Wednesday, 5 April 2017

Reaching for new heights



Tao and Arm just finished twelfth grade. For some people that may not seem like a huge achievement, but both girls have overcome great adversity to get to this point.

Both girls were born in Karen families in Thailand. Arm was granted Thai citizenship at the age of 13, but Tao has not been able to obtain citizenship despite numerous efforts over the years. At the start of her high school years Tao moved schools and went to live at her new school in the hope that being in the district where most of the Karen people live that her attempt to obtain citizenship would be successful. However, year after year her dreams were crushed and she remains stateless after six years of living away from her mother and father.

Tao

Arm may have Thai citizenship, but as the fourth of seven children she faced much opposition from her family when she wanted to pursue her studies past middle school. None of her three older siblings studied beyond seventh grade and it seemed like she was destined to follow the same path. She dreamt of more and thankfully with the help of some of her friends, a sponsor who helped to cover her school fees, and a pastor who helped to speak to her parents on her behalf, she managed to stay in school each year.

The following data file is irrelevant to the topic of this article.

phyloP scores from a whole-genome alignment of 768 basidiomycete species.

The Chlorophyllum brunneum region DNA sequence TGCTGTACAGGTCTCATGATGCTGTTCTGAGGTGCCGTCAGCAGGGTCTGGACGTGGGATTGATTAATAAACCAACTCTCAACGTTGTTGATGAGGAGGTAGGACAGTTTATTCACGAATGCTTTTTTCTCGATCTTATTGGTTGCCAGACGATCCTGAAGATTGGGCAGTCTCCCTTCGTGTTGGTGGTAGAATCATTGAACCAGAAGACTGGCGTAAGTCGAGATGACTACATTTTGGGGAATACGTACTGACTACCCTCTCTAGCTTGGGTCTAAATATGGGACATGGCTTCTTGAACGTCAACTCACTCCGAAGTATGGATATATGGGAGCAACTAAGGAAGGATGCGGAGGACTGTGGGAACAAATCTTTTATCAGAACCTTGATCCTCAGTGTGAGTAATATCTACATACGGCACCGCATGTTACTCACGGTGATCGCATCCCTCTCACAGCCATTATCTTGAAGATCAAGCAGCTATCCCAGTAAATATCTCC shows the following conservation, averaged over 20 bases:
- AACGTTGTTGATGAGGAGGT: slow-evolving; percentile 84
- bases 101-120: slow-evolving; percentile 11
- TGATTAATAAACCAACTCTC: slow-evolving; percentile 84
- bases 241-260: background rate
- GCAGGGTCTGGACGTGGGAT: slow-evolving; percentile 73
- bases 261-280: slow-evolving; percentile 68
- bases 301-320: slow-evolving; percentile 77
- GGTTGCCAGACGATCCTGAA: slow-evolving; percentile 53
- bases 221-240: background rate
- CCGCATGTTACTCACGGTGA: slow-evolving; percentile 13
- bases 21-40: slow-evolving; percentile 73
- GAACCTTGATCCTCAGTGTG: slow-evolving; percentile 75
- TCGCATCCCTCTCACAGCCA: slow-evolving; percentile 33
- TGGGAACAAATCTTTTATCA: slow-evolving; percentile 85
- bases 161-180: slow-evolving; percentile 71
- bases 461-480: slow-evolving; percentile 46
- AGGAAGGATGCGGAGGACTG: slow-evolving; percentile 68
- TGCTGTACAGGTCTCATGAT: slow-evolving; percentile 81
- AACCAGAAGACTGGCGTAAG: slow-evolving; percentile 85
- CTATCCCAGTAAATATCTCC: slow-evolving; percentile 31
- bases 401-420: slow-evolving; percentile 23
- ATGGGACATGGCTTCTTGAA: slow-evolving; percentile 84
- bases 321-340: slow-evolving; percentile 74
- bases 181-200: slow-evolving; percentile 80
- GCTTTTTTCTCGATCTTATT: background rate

Arm

How do you stand up and fight for your dreams when everything seems to be against you? Almost everyone that we have met that has overcome adversity of some kind says the same thing – you cannot fight alone. There is always someone who stands with you, someone who believes in you, who helps you not to give up on yourself.  Arm and Tao have each had a number of people like that, people who have stood beside them and encouraged them when it seemed impossible to keep going. Teachers, pastors, friends, sponsors – they are not the ones that reach the dream, but without them the dream is that much harder to reach.

When we meet people like Tao and Arm, we are encouraged because we know that their story is so much bigger than a twelfth grade certificate. It is about community – people standing together cheering on someone else to achieve their dreams, with no motive of anything for themselves in return. 

In our years of connecting sponsors with children who need sponsorships, we have met many selfless people along the way, people willing to be a part of someone’s story without any selfish motives. If that is you reading this, we salute you for your contribution to someone else’s dreams. Thank you, whoever you are, wherever you are – you have made a difference.